IOSCO Says Global Stablecoins May Follow Securities Regulation

IOSCO Says Global Stablecoins May Follow Securities Regulation

The International Securities Commissions Organization (IOSCO) said in a new report that it believes global stablecoin initiatives could be subject to securities regulations.

The 31-page review of regulatory issues around stablecoins, cryptocurrencies with prices tied to a reserve of low-volatility assets, stressed that jurisdiction and regulation ultimately depends on project specifics.

IOSCO looked at a hypothetical stablecoin run by the governance board of a company, backed up by a basket of global reserve currencies and settled on its own private blockchain. It could only be issued to “authorized participants” buying and selling the stablecoin, and can be passed between digital wallets of users.

No specific stablecoins were mentioned by name in the report (though the example looks very much like the Facebook-led Libra project).

IOSCO has found from its hypothetical analysis that such a scheme could fall within the purview of securities regulators.

Because a stablecoin can be used for payments, an activity that “could potentially amount to regulated payment and banking activities or even regulated payment systems,” the report states. “If adopted at a large scale it could become systemically important”.

According to IOSCO, if the coin project were to grow into a financial market infrastructure (FMI), “it would be expected to comply with” the Bank for International Settlements ‘ principles for FMIs (PFMIs).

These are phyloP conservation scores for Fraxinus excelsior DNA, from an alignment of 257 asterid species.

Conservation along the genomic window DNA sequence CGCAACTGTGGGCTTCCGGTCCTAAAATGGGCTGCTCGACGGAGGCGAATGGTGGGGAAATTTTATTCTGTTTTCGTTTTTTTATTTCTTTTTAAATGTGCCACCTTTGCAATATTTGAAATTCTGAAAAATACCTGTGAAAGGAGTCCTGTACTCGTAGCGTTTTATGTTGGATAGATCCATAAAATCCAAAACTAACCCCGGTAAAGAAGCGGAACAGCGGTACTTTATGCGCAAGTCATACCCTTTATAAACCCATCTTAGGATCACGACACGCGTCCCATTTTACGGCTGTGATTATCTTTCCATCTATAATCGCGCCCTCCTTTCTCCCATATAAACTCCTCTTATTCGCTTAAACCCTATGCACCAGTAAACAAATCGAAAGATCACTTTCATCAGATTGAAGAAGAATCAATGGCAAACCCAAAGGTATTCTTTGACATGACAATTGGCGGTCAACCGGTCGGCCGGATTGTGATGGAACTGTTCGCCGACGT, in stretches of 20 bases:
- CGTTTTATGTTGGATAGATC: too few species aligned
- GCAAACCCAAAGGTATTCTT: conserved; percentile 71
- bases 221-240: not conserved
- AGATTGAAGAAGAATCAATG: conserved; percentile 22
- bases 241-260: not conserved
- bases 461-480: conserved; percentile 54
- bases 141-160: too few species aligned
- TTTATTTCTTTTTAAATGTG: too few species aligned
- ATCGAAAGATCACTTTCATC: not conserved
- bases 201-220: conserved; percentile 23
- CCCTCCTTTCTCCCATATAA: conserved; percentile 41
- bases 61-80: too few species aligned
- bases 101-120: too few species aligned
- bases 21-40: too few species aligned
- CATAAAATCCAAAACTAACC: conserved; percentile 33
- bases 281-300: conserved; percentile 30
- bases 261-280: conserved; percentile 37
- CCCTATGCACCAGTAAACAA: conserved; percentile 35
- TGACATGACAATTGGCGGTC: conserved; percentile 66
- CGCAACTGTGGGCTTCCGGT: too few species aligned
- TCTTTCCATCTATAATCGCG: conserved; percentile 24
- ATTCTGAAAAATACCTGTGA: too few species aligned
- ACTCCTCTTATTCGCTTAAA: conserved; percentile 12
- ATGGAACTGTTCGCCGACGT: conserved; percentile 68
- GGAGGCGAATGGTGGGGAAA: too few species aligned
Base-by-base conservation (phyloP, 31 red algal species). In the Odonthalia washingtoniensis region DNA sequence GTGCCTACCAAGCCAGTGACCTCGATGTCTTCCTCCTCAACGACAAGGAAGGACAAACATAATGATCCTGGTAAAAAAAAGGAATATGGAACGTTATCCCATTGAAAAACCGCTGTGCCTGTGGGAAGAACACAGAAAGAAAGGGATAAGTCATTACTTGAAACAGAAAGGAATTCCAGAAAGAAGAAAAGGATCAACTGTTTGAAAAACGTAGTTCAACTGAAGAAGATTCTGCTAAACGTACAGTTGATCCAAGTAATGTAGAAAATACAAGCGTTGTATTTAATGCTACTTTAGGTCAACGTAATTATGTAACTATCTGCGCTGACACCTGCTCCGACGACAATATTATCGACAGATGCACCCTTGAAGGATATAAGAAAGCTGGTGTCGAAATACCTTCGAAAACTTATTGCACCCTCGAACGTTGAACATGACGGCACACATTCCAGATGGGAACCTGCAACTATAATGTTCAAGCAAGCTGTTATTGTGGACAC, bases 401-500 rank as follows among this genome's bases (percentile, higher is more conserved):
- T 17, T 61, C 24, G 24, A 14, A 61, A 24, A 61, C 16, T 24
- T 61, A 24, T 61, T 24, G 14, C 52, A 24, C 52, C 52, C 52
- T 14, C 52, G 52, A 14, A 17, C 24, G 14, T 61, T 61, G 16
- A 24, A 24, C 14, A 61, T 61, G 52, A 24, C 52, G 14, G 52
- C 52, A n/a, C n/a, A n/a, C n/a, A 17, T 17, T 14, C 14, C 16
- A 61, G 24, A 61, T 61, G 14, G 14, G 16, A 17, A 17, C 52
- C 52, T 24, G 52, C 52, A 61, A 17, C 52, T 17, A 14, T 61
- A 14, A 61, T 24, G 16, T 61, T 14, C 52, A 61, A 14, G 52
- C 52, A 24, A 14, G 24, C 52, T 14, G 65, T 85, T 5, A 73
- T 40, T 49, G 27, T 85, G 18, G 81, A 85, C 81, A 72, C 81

Moreover, the reserve fund of the stablecoin and related interests or obligations “could amount to various types of securities products, depending on their structure and function”.

The conclusion casts another potential roadblock in the development and implementation of stablecoins, particularly those which may grow to be integral to the infrastructure of the financial markets.

“It may be challenging for some systemically important stablecoin arrangements to comply with the high standards of the PFMI, particularly for those systemically important stablecoin arrangements that are partially or highly decentralised,” the report says.

That might complicate the paths of stablecoin projects aiming to embrace the core ethos of crypto: decentralization.

The Libra Association is the world’s highest-profile stablecoin initiative to date, and the distribution of its governance model and consensus mechanism over the next five years has been notably bullish.

“An important objective of the Libra Association is to move toward increasing decentralization over time,” Libra wrote in its white paper.

IOSCO argues in the report, though, that “the more decentralised the arrangements are, the higher the challenges may be.”

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